jmgoyder

wings and things

Dementia and misrecognition

on February 18, 2017

Ming has been the first of the two of us to be misrecognised by Anthony because Ants keeps forgetting that Ming is now a 23-year-old adult, and not the toddler he often thinks he sees in his nursing home room.

Anthony always knows me but, on the other hand sometimes, when I am sitting next to him, he will talk about Julie to me not quite realising that I am Julie.

Neither of these misrecognitions is tragic – well, they don’t need to be! After all, Anthony is not deliberately misrecognising Ming by thinking Ming is one of Anthony’s numerous nephews. Of course the first time this happened Ming was understandably annoyed and hurt but, since then, he goes with the flow and often says, in his big, booming voice, “I am your son, Dad!”

I am quite prepared for the day that Anthony might not know who I am at all; after all, I know how dementia works and how it manifests itself differently for each and every individual. Why would I be hurt by something that can’t be helped? If Anthony’s dementia worsens, which of course it will, then it may be inevitable that one day he won’t know who the hell I am. I am ready for that.

I’ve said this before but will say it again; if Anthony stops knowing who I am, it doesn’t matter because I will always know who he is. This misrecognition thing that happens with dementia doesn’t have to be seen as a tragedy; after all, the person with dementia has absolutely no intention of breaking your heart by not knowing who you are. You can still be the most trusted, and most loving person, in his/her life.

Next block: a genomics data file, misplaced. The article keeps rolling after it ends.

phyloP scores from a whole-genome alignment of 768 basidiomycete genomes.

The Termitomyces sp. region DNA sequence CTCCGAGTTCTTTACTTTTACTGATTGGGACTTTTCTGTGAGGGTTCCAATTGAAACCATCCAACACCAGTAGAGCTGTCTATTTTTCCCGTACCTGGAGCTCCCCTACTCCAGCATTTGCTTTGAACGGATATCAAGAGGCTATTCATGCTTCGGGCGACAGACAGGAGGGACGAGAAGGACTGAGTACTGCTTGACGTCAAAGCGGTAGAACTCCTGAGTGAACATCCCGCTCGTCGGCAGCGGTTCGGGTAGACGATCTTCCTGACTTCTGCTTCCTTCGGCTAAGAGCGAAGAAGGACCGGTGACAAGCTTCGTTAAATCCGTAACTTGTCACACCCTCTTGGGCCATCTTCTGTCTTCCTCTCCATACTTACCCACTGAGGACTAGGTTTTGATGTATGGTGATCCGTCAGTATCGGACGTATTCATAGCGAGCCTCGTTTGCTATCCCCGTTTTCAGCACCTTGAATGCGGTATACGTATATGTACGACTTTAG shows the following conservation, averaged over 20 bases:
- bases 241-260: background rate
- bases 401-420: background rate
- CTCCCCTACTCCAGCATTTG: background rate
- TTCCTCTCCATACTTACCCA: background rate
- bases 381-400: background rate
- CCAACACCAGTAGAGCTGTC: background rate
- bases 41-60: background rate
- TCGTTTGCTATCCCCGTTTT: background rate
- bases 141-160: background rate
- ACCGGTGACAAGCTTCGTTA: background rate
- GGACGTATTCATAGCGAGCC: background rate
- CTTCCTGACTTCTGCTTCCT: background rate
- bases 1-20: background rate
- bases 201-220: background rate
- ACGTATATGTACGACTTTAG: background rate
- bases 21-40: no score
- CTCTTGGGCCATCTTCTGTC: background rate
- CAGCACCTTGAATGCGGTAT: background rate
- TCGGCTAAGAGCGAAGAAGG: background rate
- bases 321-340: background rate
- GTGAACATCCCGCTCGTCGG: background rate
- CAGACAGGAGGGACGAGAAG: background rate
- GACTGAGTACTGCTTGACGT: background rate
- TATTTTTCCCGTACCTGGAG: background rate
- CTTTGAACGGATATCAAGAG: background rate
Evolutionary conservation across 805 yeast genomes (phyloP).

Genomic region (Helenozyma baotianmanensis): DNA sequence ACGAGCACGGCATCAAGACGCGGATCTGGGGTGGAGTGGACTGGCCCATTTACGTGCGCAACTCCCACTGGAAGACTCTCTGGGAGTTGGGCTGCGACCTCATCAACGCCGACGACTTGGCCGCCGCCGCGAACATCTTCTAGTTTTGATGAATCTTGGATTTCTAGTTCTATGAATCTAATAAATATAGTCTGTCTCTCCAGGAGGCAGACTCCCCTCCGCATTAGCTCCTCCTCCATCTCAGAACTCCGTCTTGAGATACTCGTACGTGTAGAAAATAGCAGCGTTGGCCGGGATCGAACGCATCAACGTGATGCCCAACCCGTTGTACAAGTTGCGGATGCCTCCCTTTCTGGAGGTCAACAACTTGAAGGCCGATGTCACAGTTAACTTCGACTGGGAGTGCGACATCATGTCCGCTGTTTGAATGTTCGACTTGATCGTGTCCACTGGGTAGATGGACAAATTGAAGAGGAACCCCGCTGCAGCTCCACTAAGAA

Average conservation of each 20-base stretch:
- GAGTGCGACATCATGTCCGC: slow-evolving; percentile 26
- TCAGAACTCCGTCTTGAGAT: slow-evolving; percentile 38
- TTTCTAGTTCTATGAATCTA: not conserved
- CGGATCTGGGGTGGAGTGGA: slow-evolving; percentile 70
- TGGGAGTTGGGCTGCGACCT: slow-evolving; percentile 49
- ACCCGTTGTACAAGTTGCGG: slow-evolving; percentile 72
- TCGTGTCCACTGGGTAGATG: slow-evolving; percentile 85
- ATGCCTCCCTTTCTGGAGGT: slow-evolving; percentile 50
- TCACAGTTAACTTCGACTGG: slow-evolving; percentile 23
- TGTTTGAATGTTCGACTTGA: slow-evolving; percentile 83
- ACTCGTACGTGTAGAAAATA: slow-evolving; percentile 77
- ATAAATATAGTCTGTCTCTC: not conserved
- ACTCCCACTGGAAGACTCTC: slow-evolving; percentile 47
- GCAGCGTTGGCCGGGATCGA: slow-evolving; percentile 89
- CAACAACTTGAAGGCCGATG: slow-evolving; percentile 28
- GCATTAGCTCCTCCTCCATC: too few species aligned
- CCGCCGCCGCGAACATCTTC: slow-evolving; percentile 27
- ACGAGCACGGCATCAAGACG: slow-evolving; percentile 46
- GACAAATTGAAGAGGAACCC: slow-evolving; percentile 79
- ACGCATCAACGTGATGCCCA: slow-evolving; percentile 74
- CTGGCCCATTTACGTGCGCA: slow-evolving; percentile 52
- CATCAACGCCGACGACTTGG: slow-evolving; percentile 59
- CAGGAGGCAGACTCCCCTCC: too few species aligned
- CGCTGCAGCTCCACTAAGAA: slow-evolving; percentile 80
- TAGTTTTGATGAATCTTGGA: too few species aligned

Anthony: Where is Jules?

Me: Right here, Ants.


8 responses to “Dementia and misrecognition

  1. susanpoozan says:

    That is a very commonsense to the problems you are facing, you explain it so well.

  2. You’re so wise and beautiful Julie! ❤
    Diana xo

  3. Vicki says:

    A sad, but inevitable eventuality. At least you are forewarned and at the moment, accepting of this. I wonder how you will feel when the day comes, Julie? 🙂

  4. As prepared for it as you are it will still be a bit of a shock and maybe even a little upsetting because logic doesn’t always go hand in hand with emotion

  5. dogdaz says:

    So right. You amaze me. Wish I had that insight 20 years ago.

  6. That will be a tough day.

  7. […] I have been following this blog for a long time and have followed the journey she and her family have been on with her husbands dementia this post however hit home so much, as you know my gran passed just over two years ago but towards the end she was not sure who I was, she would talk to me about me parents as if they were strangers to me, she knew I was a relative just seemed to struggle to remember who exactly, and while it is hard it is something you have to learn to overcome https://jmgoyder.com/2017/02/18/dementia-and-misrecognition/ […]

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